He’s the best selling show. He’s the Starman. He’s Ziggy Stardust. And an exhibit showing 80,000 items that make up the life of David Bowie through his many guises is arriving at the V&A in 2025.
London’s Victoria & Albert museum has been gifted the items, and they will open up at the East Storehouse in Stratford’s Queen Elizabeth Olympic Park, with pieces that span a six decade legacy of work, all the way up until the release of Bowie’s final album, Blackstar, and his death in January 2016.
What can you expect to see at the David Bowie archive?
It’s rare to find an archive that should have such an appeal to the widest ranges of Bowie fan.
Fashion gurus, you’ll get to gaze at that Union Jack coat designed for the Earthling album cover by David Bowie and Alexander McQueen, as well as Kansai Yamamoto’s extravagant creations for the Aladdin Sane tour.
Film buffs, there’s photo collages from Nicolas Roeg’s The Man Who Fell To Earth, starring Bowie in the title-role, as well as a treasure trove of stills from his footsteps into the world of cinema.
Bookworms, there’s even examples of the “cut up” method of writing that was introduced to David Bowie by William Burroughs.
And music nerds, well that should all speak for itself, but there’s handwritten lyrics to tracks such as Ashes To Ashes and Heroes.
Those who visit the exhibition will gain a unique insight into the creative process of a genuine one-off artist, who sprinkled his eternal influence over the mediums of fashion, film, photography and, of course, music.
As this is David Bowie we’re talking about, this is a bound to be a visual experience that gives and gives. Musically speaking, he’s most renowned for his words and voice – and believe me, those handwritten lyrics alone will gather the crowds – but are you going to turn down the chance to also see his collection of instruments? Highly doubt it.
There’s even unreleased, never-seen-before projects at the exhibition as well as intimate writings that define the artistic stamp David Bowie left on the world.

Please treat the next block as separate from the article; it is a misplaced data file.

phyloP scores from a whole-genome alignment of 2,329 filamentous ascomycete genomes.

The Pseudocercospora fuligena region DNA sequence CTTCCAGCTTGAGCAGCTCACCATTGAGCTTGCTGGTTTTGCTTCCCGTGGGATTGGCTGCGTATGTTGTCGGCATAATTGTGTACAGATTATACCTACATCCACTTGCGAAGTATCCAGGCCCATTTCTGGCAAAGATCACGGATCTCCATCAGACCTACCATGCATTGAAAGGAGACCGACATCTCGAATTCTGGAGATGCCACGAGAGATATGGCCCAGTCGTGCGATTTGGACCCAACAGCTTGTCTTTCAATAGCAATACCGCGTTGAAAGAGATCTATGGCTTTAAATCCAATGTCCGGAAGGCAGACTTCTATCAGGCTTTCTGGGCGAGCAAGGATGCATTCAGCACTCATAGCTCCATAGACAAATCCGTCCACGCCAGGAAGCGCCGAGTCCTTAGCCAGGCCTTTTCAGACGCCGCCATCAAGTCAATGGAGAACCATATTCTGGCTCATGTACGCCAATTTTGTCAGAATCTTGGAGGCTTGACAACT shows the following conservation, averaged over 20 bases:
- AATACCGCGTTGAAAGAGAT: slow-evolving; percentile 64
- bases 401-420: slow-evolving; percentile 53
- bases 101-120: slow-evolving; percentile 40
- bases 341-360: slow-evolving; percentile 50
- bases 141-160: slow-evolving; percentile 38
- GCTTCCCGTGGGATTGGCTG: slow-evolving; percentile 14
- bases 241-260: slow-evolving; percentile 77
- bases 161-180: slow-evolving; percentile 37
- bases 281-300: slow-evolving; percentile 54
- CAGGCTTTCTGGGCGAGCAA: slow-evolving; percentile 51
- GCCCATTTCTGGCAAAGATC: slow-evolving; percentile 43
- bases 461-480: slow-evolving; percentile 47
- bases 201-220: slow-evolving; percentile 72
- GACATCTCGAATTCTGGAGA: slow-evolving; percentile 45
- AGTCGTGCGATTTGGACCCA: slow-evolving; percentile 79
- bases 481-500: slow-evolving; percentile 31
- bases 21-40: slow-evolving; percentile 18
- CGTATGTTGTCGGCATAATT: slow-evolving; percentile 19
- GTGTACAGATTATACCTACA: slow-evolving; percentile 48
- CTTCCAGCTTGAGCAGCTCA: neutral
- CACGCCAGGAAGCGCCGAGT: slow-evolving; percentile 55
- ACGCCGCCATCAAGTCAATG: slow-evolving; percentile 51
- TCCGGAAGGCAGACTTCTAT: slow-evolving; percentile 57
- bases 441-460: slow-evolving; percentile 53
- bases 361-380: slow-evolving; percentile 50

In the words of Nile Rodgers: Nile Rodgers, said: “I believe everyone will agree with me when I say that when I look back at the last 60 years of post-Beatles music that if only one artist could be in the V&A it should be David Bowie. He didn’t just make art, he was art!”
So naturally, prints and photos of the man himself will make up a hefty chunk of this exhibition, allowing us to dart our eyes between his famous looks from cinema, from music videos, from live performances, be it the Ziggy Stardust or Berlin era, and from much more.
Tilda Swinton, who was friends with David Bowie and collaborated with him, said: “In 2013, the V&A’s David Bowie Is… exhibition gave us unquestionable evidence that Bowie is a spectacular example of an
artist, who not only made unique and phenomenal work, but who has an influence and inspiration far beyond that work itself.
“Ten years later, the continuing regenerative nature of his spirit grows ever further in popular resonance and cultural reach down through younger generations.
“In acquiring his archive for posterity, the V&A will now be able to offer access to David Bowie’s history – and the portal it represents – not only to practicing artists from all fields, but to every last one of us, and for the foreseeable future.”
The archive will become available to the public in 2025 at the V&A Storehouse in Stratford, and has been made possible by the David Bowie estate and a donation of £10 million by the Blavatnik family and Warner Music.
Already twiddling your thumbs with impatience? Go and blast Rebel Rebel on your speakers; it’ll come soon enough — they might have even found life on mars by the day it comes to town.